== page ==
Keratin 17 (K17) is a type I intermediate filament mainly expressed in the basal cells of epithelia. As a multifaceted cytoskeletal protein, K17 regulates a myriad of biological processes, including cell proliferation and growth, skin inflammation and hair follicle cycling. Aberrant overexpression of K17 is found in various diseases ranging from psoriasis to malignancies such as breast, cervical, oral squamous and gastric carcinomas. Moreover, genetic mutation in KRT17 is related to tissue-specific diseases, represented by steatocystoma multiplex and pachyonychia congenita. In this review, we summarize our findings concerning the regulatory mechanisms of K17 overexpression in psoriasis and compare them to the literature relating to other diseases. We discuss data that proinflammatory cytokines, including interleukin-17 (IL-17), IL-22, interferon-gamma (IFN-γ), transforming growth factor-beta (TGF-β) and transcription factors glioma-associated oncogene homolog 1/2 (Gli1/2), Nrf2 and p53 can regulate K17 by transcriptional and translational control. Moreover, post-translational modification, including phosphorylation and ubiquitination, is involved in the regulation of K17 stability and biological functions. We therefore review the current understanding of the K17 regulatory mechanism and its pathogenic role in diseases from dermatoses to cancer. Prospects for anti-K17 therapy in diagnosis, prognosis and disease treatment are also discussed. Copyright © 2018 Pathological Society of Great Britain and Ireland. Published by John Wiley & Sons, Ltd.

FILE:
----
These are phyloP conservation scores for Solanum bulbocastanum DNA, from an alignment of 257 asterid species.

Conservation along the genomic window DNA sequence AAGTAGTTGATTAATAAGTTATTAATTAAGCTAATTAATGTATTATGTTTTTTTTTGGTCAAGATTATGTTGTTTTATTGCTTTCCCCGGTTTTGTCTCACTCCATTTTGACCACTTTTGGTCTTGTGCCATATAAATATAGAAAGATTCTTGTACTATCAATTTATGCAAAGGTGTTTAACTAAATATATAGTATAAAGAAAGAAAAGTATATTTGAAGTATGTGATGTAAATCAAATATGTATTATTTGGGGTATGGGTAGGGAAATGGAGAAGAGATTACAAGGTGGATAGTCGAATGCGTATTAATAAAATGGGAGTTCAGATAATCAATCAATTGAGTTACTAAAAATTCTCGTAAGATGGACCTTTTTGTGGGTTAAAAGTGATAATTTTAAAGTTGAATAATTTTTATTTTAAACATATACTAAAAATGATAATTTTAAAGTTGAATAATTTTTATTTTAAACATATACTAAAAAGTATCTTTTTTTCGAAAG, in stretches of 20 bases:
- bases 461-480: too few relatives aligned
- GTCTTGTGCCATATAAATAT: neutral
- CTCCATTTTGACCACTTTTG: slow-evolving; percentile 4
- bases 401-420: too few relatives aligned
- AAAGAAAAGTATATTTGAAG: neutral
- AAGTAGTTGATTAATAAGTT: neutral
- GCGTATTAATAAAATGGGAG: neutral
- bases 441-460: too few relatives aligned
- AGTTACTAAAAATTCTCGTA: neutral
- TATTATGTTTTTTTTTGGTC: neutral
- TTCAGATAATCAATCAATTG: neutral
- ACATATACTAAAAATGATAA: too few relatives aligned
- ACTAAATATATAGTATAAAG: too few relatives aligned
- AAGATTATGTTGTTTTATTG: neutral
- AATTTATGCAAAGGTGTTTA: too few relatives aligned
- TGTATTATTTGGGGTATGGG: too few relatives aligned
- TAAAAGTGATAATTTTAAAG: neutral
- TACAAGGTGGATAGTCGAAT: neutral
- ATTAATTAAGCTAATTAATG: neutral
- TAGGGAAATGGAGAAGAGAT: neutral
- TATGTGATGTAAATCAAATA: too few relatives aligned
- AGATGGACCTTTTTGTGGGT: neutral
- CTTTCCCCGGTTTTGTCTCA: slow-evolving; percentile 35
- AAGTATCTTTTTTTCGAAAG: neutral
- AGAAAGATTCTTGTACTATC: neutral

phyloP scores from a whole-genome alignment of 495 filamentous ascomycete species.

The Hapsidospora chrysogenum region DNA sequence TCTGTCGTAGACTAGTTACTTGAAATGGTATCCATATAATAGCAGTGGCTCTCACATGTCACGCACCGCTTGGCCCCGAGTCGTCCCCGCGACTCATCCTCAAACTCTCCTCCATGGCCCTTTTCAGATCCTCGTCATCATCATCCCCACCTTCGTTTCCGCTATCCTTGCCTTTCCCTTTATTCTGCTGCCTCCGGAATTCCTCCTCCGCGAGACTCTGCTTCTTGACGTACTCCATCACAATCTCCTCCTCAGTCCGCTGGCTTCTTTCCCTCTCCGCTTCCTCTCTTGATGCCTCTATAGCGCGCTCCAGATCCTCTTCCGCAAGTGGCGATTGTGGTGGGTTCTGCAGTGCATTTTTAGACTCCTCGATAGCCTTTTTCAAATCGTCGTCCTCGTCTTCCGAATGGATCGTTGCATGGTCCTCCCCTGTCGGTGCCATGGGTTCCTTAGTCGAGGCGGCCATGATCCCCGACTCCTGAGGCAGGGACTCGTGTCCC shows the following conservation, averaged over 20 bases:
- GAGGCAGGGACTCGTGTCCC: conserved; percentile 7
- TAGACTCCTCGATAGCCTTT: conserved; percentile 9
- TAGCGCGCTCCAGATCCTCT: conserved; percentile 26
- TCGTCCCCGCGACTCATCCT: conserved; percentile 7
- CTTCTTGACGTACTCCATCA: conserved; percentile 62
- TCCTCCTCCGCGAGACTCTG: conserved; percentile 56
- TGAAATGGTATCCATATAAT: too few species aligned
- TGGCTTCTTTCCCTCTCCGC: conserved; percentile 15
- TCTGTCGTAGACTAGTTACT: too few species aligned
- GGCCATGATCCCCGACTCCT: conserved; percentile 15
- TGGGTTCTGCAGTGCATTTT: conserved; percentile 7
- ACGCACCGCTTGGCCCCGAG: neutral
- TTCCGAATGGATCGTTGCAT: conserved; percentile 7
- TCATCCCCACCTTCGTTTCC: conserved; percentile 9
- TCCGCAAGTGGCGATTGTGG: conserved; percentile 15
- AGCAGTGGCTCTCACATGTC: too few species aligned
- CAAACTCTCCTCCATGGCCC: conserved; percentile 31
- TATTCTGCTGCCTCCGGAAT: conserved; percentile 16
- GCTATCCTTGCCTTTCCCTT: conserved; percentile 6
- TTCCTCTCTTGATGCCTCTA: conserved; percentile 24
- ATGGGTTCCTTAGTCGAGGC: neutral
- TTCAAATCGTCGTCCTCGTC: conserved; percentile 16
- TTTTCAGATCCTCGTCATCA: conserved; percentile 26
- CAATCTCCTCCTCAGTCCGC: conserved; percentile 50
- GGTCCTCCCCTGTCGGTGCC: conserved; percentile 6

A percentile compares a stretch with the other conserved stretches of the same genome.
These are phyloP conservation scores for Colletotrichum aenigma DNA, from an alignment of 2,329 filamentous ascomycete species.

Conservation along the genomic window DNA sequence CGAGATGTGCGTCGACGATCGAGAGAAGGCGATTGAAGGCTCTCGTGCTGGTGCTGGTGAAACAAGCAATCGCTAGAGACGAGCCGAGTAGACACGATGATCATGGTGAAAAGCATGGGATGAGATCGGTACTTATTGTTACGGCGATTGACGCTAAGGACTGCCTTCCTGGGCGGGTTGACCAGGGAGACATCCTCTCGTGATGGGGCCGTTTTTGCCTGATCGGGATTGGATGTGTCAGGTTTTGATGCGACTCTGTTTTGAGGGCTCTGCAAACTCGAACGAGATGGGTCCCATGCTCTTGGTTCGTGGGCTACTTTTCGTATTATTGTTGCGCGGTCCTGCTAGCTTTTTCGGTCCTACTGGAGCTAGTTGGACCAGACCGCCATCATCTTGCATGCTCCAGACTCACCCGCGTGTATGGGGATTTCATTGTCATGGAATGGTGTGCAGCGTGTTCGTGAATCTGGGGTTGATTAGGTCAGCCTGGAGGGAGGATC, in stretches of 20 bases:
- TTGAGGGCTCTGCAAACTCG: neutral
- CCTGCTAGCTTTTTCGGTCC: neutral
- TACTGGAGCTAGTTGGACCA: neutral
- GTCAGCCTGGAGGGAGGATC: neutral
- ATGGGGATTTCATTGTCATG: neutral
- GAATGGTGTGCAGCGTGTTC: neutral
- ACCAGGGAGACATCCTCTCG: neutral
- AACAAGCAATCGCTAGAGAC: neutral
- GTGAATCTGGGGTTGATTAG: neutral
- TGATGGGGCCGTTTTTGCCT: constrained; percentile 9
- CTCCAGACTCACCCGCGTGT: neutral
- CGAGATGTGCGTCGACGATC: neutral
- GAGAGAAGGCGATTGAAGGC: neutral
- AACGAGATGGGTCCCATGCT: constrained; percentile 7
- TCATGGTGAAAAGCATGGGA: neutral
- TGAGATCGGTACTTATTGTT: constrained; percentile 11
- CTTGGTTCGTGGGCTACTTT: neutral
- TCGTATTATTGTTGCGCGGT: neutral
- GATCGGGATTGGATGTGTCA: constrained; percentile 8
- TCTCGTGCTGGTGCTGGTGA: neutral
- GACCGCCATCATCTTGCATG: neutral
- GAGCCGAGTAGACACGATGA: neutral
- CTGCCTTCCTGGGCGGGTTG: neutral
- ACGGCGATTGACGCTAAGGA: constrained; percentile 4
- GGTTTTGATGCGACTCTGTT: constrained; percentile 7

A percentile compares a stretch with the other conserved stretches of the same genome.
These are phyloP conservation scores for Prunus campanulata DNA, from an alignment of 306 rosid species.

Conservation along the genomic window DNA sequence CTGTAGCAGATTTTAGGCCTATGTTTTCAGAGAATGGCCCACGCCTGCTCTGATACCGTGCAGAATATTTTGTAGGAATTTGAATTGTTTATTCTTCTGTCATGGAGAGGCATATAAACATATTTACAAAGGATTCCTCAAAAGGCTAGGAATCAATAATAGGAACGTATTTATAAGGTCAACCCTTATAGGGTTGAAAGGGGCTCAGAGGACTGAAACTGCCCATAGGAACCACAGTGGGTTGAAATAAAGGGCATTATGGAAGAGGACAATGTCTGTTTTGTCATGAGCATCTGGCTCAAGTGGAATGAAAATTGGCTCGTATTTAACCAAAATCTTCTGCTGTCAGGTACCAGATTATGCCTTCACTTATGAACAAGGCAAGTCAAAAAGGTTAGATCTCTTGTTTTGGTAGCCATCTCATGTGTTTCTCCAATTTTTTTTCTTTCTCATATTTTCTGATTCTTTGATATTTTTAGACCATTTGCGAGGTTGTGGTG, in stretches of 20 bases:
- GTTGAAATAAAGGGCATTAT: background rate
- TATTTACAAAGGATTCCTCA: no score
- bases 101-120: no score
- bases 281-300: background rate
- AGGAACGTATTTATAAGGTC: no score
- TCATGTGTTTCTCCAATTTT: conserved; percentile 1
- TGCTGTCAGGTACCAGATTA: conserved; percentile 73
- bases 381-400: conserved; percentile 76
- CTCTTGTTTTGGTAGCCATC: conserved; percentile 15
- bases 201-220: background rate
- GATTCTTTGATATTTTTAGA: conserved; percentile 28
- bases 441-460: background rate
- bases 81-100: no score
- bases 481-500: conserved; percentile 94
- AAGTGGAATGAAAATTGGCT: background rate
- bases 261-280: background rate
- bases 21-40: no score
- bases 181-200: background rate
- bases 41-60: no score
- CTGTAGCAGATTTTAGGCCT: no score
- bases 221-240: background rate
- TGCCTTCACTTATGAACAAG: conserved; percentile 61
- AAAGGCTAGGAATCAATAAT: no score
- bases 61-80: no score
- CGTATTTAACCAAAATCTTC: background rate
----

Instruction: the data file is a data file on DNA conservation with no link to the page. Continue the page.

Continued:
Keywords: Keratin 17; breast; cervix; dermatoses; p27; pachyonychia congenita; psoriasis; squamous cell carcinoma; steatocystoma multiplex.
Copyright © 2018 Pathological Society of Great Britain and Ireland. Published by John Wiley & Sons, Ltd.